Both surgical procedures were unnecessary because they were designed to correct only "slight" or "imagined" defects.

Upon completion of discovery, defendant moved for summary judgment. Clearly, the greater emphasis in plaintiffs' response was on the patient's alleged lack of informed consent than on defendant's actual surgical performance. Finding triable issues of fact, based upon the conflicting testimony of expert witnesses, the IAS Court denied the motion. We disagree.

Mrs. G, then 43 years old, first met defendant in 1987, when she accompanied her daughter for a rhinoplasty (plastic surgery to alter the shape or size of the nose). Mrs. G had undergone such a procedure by another surgeon 16 years earlier. Even though she claims not to have been satisfied with the daughter's rhinoplasty, she herself returned for a consult with defendant in 1988. She saw him professionally 50 more times through February 1994, including twice in the hospital for surgical procedures. In January 1989, after discussing and acknowledging the risks of such surgery, she underwent an upper and lower blepharoplasty (aesthetic eyelid surgery) at defendant's office. Pleased with these results, she discussed other procedures with defendant. In late 1990 she underwent the first of three liposuctions (removal of fat) on her chin, and in 1991 defendant performed tattoos (introduction of pigment) on her eyebrows. Throughout this period defendant surgically removed various skin growths (lesions, papillomas, skin tags and keratoses) from different parts of her body, and in 1990 he began a series of periodic fat injections to smooth out facial wrinkles.

On February 9, 1993, Mrs. G entered Columbia Presbyterian Hospital for a liposuction of the abdomen, flanks, thighs and knees, and a bilateral mastopexy (correction of sagging breasts), inter alia. Defendant had discussed these procedures with his patient over the previous two years. On this, her 28th visit to defendant, Mrs. G acknowledged in writing the risks they had discussed with regard to these procedures.

For the rest of that year, Mrs. G continued to see defendant for postoperative examination and various dermatological procedures on an out-patient basis. In October they discussed liposuction on the inner thighs and a full abdominoplasty (surgery on the abdominal wall for aesthetic purposes). These and other minor procedures were performed at Columbia Presbyterian on November 9, 1993, again after independent review of the risks with both defendant and a plastic surgery resident, and Mrs. G's written acknowledgment. This was her 40th professional contact with defendant since 1988.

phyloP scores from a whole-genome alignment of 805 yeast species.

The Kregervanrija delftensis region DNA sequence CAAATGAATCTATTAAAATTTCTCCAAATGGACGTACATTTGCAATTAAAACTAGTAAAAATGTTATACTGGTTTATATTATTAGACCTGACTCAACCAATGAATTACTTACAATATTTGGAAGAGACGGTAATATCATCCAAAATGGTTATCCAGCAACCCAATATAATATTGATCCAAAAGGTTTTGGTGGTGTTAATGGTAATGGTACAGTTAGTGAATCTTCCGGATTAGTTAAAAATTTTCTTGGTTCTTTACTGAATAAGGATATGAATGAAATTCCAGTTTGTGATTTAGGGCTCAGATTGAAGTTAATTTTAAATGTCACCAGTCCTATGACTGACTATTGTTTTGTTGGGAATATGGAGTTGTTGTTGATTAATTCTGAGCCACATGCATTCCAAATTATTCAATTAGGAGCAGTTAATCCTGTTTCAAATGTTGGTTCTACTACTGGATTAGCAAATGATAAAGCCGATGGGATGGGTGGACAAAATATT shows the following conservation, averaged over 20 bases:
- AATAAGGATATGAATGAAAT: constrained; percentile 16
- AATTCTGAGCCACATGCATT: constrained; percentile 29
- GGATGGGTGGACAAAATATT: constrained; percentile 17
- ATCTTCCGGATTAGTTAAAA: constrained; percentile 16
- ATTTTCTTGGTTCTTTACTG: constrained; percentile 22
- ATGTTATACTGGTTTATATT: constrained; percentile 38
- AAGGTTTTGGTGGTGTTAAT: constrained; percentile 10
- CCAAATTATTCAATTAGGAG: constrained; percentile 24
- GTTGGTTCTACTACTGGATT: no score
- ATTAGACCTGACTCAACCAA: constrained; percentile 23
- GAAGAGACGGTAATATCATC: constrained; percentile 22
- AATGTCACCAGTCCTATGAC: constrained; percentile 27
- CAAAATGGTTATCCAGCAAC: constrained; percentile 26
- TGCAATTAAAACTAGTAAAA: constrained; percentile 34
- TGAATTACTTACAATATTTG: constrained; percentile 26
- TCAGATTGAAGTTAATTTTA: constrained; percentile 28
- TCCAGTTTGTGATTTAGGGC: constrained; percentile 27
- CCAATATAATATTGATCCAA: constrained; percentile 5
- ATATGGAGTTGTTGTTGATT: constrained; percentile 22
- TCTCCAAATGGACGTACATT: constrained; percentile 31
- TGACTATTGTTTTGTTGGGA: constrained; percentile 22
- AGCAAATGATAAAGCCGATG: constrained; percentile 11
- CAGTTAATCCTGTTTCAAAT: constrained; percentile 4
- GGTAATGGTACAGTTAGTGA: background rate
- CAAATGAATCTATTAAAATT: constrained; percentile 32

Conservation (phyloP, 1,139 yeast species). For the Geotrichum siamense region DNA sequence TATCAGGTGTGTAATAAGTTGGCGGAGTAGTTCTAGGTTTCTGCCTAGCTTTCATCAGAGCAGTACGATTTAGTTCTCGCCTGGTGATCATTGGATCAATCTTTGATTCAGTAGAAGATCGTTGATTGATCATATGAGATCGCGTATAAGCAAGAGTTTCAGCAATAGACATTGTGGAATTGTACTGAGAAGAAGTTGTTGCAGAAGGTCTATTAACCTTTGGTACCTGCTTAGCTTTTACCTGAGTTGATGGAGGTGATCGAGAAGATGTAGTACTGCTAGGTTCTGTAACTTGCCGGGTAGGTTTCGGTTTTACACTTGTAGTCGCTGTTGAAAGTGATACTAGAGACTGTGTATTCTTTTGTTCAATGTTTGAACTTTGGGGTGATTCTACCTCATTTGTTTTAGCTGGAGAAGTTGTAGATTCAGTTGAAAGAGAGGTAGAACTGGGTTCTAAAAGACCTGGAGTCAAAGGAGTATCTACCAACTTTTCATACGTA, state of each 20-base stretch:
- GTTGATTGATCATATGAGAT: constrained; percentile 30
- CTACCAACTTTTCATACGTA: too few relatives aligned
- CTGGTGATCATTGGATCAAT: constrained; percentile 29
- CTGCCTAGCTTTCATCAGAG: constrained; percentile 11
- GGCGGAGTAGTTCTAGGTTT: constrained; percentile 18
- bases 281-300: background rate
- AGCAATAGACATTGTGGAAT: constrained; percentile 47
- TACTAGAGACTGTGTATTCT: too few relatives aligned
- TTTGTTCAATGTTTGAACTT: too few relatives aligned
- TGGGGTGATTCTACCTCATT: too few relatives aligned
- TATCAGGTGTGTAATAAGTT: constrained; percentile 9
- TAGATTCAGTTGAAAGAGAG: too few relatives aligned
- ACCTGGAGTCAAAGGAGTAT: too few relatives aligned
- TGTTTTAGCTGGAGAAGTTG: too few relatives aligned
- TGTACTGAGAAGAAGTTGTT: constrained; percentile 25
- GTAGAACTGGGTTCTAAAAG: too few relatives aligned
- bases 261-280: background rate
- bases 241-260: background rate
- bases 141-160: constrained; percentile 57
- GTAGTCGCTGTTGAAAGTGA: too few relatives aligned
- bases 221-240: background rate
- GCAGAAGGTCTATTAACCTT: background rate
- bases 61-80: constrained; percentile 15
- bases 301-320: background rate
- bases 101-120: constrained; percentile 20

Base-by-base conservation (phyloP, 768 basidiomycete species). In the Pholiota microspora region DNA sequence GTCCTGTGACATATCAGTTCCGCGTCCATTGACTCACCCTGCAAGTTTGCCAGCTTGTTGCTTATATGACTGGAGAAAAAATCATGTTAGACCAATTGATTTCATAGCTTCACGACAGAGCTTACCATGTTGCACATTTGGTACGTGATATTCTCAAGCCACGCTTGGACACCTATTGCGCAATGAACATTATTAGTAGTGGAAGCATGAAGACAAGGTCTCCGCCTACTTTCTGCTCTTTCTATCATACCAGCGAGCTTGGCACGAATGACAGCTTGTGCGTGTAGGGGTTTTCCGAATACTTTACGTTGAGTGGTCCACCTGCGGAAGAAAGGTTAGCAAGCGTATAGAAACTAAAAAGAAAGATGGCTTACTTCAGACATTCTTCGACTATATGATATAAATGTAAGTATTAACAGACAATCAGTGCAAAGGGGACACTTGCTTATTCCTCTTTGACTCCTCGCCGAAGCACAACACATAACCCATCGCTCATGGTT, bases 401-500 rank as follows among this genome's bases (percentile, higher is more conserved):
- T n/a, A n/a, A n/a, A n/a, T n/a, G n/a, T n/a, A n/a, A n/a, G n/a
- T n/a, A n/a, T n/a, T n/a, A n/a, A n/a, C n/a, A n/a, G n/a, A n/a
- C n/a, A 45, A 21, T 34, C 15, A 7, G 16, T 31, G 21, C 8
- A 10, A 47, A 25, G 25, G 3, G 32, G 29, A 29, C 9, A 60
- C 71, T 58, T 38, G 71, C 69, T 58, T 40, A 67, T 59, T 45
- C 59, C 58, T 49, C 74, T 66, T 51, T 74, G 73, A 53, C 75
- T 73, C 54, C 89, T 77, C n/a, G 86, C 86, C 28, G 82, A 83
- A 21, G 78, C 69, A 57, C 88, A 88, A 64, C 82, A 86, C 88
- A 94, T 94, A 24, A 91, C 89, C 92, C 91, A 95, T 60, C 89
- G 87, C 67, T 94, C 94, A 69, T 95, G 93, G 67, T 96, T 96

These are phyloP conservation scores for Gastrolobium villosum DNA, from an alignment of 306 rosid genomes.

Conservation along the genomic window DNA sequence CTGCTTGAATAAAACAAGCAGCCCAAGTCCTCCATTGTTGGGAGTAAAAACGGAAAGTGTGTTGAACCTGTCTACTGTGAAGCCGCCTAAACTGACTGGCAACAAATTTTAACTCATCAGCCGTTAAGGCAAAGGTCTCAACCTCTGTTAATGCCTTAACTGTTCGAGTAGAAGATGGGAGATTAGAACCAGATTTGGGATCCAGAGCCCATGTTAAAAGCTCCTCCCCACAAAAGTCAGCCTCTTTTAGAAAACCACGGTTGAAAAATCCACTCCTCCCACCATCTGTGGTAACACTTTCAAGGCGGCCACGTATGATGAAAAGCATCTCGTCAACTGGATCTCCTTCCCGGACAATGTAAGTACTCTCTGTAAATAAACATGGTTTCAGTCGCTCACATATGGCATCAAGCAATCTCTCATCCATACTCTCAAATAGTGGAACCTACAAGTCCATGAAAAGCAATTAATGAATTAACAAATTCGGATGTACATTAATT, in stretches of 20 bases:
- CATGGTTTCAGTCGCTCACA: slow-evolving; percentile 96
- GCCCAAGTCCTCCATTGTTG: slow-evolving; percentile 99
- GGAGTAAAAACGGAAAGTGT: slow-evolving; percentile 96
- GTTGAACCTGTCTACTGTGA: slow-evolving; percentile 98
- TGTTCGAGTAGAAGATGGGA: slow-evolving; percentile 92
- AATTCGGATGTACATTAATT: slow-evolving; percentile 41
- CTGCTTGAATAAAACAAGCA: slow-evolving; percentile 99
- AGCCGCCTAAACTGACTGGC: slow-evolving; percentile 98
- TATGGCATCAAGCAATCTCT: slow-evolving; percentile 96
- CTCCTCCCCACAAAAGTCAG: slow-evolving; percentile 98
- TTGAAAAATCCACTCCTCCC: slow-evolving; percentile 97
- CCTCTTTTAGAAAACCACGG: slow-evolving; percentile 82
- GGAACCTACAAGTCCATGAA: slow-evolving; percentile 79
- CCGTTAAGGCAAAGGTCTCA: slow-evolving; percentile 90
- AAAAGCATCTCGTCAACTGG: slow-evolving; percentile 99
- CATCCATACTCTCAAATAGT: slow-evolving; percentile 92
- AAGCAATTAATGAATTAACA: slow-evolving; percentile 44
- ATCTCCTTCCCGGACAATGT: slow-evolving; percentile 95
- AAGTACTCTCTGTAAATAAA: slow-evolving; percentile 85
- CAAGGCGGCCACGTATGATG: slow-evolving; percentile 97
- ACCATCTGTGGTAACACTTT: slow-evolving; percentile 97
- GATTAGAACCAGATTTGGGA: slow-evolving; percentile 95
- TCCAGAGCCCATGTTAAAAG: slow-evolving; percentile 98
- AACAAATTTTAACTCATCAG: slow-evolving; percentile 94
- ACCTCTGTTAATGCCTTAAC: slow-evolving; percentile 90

Mrs. G continued to see defendant for postoperative examination and unrelated procedures through February 1994. Defendant claims on January 12 to have found his patient "virtually healed" from the latest surgery, and on February 23—her 51st and final visit—he pronounced that the abdomen "look[ed] good." Mrs. G canceled subsequent appointments scheduled for March 9 and April 11. On April 29, in a telephone call from defendant's office, Mrs. G responded that her breast scars had healed well. Stating more than once that she "liked" and "loved" Dr. Hugo, Mrs. G reported nevertheless that she and her husband were dissatisfied with the appearance of her abdomen, and had visited other plastic surgeons to see if the problem could be "fixed." Mrs. G "agreed to come into the office to discuss the problem," and an appointment was scheduled for 2:00 P.M. on December 14, 1994. Not only were there no further visits, but this telephone call was the last contact between the parties until commencement of this action in July 1995.

1. Body Dysmorphic Disorder

In 1986, seven years prior to the alleged malpractice, Mrs. G placed herself under the care of a psychiatrist, Dr. Gerald Freiman, to alleviate feelings of depression. She stopped seeing Dr. Freiman in 1990, her condition having improved with Prozac. Defendant was aware, at the time of the surgeries in 1993, that Mrs. G had been taking Elavil and Prozac. Two medical experts for plaintiffs—a psychiatrist and an osteopathic surgeon specializing in plastic surgery—stated that, in their opinion, defendant should not have performed surgery on this patient without a preoperative psychological referral. The psychiatrist further opined that a patient in Mrs. G's condition could not have made an informed consent to such surgery because her history was "consistent with a form of Body Dysmorphic Disorder."2

BDD, also known as dysmorphophobia, is defined as preoccupation with a slight or imagined defect in appearance, causing significant distress or functional impairment, and which cannot be accounted for by another mental disorder3 (American Psychiatric Association, Diagnostic and Statistical Manual of Mental Disorders4 466ff [4th ed 1994]). There is no evidence of such distress or impairment, nor any indication that Dr. Freiman ever diagnosed or treated Mrs. G for such a disorder. Defendant's demand for disclosure of Dr. Freiman's file on Mrs. G was met with the explanation (unconfirmed by any police report) that these records had been stolen or destroyed in an office burglary. Efforts were made to subpoena Dr. Freiman for testimony, but unfortunately, he died before he could be deposed.